By: Al Ballesteros

It was 1993 and Gloria Molina had become a Los Angeles County Supervisor representing the Eastern Section of Los Angeles County just two years earlier. The AIDS epidemic was horribly advancing in full force, continuing its spread into Boyle Heights, East Los Angeles and the East County. The initial areas of the county hit hardest, such as West Hollywood, Hollywood and Long Beach continued to have growing case numbers but Latinos becoming HIV positive were on the rise and more likely to live in areas removed from these three initial epicenters.

In a county owned community center located on Sunol Drive across from Obregon Park in the heart of East Los Angeles was an AIDS Program struggling to care for increasing numbers of sick patients. It was the only medical program for AIDS patients in East Los Angeles. In fact, even as the east region of the county had several thousand persons living with AIDS, the AIDS Program had just seven employees and was taking care of roughly 220 AIDS patients. The staff included a physician, a couple of medical assistants and not much more.

The ELA AIDS Program didn’t have enough funding especially given the increasing numbers of Latinos getting infected with the disease, getting sick and seeking help. Local politicians and community leaders were openly hostile to the efforts to expand HIV services in the center. Even though Los Angeles County was receiving huge financial support via the federal government from the recently enacted Ryan White Care Act, those resources were not making their way to ELA. The only other options for sick AIDS patients on the Eastside were to travel into town to the overburdened LAC+USC 5p21 outpatient AIDS clinic which served the whole county or they had to go to Hollywood.

The East LA AIDS Program operated in “cramped” space in the center. AIDS patients had to share a small doctor’s office waiting room along with sick children and others even as their immune systems were compromised. If patients needed medications, case management, emotional support groups, food services and homecare they had to travel to Hollywood, Downtown or Pasadena to receive these other services.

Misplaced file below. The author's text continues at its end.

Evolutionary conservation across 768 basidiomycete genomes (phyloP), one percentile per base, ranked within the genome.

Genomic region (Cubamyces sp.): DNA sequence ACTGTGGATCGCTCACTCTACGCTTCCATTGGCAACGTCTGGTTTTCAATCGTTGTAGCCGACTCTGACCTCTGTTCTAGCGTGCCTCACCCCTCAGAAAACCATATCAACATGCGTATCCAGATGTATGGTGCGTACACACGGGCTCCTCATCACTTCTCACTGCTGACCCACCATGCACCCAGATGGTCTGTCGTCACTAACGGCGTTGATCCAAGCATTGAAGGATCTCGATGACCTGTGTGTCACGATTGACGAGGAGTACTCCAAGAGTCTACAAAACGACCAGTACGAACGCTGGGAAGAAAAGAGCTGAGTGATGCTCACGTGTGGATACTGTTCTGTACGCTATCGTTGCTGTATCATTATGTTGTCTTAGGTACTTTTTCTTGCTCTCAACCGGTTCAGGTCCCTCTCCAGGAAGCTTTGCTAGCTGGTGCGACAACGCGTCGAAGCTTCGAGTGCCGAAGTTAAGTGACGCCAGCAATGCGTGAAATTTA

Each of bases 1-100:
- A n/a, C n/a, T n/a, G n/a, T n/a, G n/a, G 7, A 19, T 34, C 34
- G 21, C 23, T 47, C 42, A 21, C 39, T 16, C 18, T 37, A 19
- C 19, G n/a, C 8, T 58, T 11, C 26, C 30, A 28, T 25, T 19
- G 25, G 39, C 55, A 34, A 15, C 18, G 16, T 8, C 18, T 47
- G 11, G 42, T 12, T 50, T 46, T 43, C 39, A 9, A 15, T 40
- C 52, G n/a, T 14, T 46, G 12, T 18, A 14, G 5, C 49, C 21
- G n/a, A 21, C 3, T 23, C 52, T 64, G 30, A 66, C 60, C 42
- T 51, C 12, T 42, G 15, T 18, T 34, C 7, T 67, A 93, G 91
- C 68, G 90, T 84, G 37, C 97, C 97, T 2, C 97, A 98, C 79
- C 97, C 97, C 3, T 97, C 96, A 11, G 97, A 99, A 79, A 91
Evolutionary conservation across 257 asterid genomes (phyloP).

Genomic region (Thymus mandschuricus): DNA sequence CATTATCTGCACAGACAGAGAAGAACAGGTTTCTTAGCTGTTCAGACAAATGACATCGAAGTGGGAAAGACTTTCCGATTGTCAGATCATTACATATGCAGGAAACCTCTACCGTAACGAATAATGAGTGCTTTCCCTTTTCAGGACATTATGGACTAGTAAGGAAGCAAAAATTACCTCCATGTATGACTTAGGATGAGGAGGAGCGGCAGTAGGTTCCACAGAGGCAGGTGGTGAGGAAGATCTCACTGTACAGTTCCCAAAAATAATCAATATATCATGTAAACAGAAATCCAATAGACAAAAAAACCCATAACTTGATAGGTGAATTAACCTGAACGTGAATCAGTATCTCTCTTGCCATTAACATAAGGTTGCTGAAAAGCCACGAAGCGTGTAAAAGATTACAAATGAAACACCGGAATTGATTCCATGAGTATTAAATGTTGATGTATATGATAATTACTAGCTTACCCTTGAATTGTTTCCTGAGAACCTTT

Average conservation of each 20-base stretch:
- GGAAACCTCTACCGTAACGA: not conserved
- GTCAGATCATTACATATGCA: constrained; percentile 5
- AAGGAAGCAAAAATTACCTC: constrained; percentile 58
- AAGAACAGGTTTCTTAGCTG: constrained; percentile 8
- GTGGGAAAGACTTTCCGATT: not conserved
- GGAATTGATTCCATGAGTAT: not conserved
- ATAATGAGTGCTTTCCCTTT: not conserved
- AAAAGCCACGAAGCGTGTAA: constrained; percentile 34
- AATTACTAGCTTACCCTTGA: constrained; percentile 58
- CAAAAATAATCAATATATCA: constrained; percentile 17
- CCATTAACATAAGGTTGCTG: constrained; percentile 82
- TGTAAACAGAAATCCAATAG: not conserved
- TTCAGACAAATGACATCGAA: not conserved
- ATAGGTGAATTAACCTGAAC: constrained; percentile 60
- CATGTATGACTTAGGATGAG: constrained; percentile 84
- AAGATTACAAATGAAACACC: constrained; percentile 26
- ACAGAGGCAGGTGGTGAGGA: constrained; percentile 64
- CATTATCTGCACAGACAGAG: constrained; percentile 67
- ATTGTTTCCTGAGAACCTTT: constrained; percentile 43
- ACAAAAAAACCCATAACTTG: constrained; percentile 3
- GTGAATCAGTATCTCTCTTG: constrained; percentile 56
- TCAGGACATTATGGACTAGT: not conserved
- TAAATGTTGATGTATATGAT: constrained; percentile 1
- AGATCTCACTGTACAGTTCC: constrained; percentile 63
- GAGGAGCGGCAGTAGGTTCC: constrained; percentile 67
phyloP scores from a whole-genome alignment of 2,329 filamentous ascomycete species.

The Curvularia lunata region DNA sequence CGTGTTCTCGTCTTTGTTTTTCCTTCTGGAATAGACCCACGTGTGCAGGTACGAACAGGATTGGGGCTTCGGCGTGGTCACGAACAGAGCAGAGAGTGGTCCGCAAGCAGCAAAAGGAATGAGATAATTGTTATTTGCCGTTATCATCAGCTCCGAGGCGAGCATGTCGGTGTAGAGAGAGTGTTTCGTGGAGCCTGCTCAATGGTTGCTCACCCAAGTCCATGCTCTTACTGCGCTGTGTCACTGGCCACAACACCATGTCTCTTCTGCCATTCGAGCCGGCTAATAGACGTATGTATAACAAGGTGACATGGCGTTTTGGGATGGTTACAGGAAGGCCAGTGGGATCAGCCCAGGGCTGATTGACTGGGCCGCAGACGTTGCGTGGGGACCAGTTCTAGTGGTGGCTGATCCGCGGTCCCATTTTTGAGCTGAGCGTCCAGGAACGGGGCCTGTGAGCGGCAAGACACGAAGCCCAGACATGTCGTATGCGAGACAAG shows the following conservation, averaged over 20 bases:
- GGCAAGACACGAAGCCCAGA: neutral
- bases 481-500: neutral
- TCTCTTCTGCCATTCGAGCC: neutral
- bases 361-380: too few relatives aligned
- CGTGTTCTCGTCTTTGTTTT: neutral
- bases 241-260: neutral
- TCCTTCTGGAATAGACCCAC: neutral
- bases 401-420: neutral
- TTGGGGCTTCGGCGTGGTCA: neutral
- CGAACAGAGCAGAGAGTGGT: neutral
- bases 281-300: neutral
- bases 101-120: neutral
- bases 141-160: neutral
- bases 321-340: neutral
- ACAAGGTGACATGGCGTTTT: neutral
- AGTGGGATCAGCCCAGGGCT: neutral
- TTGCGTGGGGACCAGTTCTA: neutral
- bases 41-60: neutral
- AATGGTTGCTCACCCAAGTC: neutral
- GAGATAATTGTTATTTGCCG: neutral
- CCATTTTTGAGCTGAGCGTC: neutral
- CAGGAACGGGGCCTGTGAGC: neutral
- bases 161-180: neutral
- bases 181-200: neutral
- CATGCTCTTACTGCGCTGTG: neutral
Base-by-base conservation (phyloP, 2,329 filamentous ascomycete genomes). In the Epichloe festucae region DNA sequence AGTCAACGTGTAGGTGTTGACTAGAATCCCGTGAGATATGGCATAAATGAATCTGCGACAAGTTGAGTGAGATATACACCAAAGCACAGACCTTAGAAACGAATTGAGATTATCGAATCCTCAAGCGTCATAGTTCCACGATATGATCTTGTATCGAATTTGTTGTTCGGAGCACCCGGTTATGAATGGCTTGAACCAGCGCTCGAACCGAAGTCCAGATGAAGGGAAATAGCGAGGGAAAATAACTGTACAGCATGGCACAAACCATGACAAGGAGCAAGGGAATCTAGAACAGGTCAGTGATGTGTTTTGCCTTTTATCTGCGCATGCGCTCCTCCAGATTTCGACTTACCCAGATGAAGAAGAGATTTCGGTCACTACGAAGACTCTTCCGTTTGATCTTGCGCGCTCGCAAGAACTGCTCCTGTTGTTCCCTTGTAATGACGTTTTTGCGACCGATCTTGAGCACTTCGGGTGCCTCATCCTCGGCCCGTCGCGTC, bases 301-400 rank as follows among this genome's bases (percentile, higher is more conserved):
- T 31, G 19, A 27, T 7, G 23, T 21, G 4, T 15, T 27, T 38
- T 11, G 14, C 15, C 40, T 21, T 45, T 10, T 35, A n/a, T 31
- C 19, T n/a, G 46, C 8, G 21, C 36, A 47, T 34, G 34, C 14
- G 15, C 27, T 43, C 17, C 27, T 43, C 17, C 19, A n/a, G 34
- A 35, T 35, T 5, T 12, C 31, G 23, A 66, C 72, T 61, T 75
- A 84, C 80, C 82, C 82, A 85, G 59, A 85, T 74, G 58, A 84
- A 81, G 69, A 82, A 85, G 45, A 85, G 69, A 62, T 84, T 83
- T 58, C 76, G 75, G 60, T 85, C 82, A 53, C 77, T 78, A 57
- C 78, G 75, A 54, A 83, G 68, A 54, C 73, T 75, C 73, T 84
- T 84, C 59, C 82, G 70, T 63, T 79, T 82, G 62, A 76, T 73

Even as this need for space was so critical for the East LA AIDS Program, there were large conference rooms on the second floor of the center that were only used periodically by the various other tenants and community groups in the area. Unfortunately, the center managers and other community groups would not give up any of that space for use by the AIDS Program.

Providing basic HIV education was a challenge too. In the early 1990s East Los Angeles was not such an accepting place for people living with AIDS: The community was fearful of the spread of the disease, questioning whether it could be caught from touching common objects. There was homophobia and the influences of organized religion made it difficult to operate. Flyers that would be placed in the Center announcing classes to learn about HIV transmission were quickly taken down and discarded. Nothing printed suggesting anything related to sex or referencing gay and bisexual activity could be placed in the center. The program had to avoid “offending” the general community.

Enter Gloria Molina. Because of all these barriers, the East LA AIDS Program reached out to the new County Supervisor Gloria Molina for help. Perhaps it could have been easier to avoid the AIDS and Gay issue for a new Supervisor with lots of other pressing issues on the plate. There had to have been quite a lot of push back from the community when Gloria fully backed the AIDS program.

Gloria Molina recognized the need for a robust AIDS program in East Los Angeles and how its development was an issue of equity. She believed in equal access to county resources and felt that it was wrong for people living on the Eastside to be required to travel to Hollywood for services which should be available and received in their community.